Once upon a time, there was a red crayon that could only draw blue: blue fire engines, blue strawberries, blue hearts—all things we know to be red he could only draw in blue. No matter how hard the crayon tried, no matter how critical the remarks of others, the crayon couldn’t behave in accordance with the label on his side.
“He was red, but he wasn’t very good at it,” Michael Hall explains in “Red: A Crayon’s Story,” a forthcoming picture book that reads like a fable of gender identity.
“I have a girl brain but a boy body,” says a young child in “I Am Jazz,” a picture book by Jessica Herthel and Jazz Jennings that came out earlier this month. In Shelagh McNicholas’s sherbet-hued illustrations, Jazz looks like a typical girlie-girl who likes to dance and play princess dress-up with her friends. She is also genetically male.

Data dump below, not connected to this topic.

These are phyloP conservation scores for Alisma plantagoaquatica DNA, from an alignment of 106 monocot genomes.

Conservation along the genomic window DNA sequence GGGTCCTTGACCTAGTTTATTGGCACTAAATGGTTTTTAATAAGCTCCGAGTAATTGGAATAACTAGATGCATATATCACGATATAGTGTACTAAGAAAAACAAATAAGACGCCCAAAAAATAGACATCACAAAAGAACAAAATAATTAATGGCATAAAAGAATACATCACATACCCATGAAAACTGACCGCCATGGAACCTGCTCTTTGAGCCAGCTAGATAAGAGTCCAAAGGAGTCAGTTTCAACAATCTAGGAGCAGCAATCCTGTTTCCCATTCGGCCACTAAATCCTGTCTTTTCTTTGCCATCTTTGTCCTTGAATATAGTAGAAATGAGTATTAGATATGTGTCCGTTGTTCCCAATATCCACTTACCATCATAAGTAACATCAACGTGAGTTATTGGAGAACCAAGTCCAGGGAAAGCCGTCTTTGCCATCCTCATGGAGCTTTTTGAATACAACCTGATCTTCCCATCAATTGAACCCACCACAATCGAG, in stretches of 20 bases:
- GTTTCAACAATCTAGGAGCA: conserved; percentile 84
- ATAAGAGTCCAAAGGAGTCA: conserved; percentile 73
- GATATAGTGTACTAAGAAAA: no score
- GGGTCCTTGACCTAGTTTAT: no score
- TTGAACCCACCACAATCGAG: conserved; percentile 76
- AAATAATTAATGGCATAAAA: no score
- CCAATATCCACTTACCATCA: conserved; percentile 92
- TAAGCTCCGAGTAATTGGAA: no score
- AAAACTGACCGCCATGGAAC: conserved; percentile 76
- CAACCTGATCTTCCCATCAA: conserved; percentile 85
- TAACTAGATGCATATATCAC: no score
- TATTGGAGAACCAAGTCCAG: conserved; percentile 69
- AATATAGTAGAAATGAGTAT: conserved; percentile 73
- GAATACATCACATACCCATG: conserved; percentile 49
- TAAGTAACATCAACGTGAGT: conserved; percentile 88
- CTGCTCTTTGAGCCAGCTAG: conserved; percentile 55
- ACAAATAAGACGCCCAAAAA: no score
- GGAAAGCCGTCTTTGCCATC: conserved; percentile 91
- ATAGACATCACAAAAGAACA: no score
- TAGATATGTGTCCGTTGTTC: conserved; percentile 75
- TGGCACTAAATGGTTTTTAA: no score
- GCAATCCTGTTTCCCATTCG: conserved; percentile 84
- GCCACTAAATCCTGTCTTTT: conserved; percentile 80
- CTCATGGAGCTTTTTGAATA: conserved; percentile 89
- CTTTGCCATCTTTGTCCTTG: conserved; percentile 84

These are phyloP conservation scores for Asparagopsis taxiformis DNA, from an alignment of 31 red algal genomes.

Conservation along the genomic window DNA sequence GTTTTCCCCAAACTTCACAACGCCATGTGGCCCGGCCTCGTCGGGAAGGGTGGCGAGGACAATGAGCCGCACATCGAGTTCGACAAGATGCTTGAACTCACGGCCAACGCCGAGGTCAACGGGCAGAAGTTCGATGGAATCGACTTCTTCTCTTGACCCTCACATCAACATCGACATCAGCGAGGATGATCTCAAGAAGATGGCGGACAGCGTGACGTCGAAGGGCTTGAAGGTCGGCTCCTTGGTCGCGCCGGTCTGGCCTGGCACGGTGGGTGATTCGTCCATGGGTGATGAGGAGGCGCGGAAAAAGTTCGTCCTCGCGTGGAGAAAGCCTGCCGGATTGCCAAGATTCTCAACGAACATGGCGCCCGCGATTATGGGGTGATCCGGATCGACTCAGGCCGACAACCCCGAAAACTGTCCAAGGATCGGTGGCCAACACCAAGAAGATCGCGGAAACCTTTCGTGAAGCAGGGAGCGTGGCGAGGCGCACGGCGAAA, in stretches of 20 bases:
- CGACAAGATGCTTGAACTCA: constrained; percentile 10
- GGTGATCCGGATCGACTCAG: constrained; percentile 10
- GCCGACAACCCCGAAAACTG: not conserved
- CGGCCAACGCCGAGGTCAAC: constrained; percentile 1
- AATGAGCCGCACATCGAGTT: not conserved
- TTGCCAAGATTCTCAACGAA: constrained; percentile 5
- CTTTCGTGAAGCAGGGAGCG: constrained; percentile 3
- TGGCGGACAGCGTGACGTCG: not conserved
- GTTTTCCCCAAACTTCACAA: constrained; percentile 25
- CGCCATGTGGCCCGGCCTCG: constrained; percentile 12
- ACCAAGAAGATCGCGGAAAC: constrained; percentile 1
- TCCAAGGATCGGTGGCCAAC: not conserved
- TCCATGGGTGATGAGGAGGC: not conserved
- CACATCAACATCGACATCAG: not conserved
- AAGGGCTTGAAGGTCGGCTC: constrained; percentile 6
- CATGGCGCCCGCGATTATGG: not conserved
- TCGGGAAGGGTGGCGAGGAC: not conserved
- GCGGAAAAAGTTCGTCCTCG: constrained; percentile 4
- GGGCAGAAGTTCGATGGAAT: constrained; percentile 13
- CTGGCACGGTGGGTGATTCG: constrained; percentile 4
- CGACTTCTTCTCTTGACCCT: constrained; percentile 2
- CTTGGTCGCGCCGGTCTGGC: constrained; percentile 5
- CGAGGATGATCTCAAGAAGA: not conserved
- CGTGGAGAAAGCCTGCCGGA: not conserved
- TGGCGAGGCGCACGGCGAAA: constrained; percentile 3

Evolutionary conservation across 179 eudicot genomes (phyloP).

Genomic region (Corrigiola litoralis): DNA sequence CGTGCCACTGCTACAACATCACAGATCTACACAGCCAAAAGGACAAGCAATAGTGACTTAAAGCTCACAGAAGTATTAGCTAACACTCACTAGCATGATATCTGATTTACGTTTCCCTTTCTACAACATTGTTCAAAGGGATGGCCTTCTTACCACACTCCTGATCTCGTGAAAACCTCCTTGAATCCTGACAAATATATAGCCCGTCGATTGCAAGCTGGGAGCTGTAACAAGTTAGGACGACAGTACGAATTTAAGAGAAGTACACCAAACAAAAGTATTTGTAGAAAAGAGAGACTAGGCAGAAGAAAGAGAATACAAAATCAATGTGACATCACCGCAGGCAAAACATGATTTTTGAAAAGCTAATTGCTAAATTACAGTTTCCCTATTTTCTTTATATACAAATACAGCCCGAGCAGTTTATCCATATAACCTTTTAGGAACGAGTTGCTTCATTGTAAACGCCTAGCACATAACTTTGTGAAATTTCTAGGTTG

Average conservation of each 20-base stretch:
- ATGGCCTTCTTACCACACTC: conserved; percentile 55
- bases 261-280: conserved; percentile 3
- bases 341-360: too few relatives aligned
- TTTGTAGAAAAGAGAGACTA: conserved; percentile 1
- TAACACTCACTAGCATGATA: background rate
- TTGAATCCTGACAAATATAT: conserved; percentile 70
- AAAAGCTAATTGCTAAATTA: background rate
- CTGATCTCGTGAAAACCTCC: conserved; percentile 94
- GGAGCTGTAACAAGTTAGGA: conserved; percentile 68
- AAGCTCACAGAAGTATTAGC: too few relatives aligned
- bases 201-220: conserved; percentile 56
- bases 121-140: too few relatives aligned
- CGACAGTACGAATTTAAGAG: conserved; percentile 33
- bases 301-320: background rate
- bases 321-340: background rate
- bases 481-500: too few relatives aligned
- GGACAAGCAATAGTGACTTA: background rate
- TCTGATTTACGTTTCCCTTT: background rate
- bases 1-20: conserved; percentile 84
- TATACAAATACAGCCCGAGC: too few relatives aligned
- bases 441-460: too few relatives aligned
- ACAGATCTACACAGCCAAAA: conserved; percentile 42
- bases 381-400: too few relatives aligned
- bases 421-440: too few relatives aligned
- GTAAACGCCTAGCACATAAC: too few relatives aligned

It is not a wholly new thing for a transgender person to appear in children’s books, but soon they will abound. Last February, Susan Kuklin’s “Beyond Magenta: Transgender Teens Speak Out” brought a series of riveting first-person accounts of teenagers who are grappling—some successfully, some less so—with sexual dysphoria, or the profound dissatisfaction with the gender of one’s biological DNA.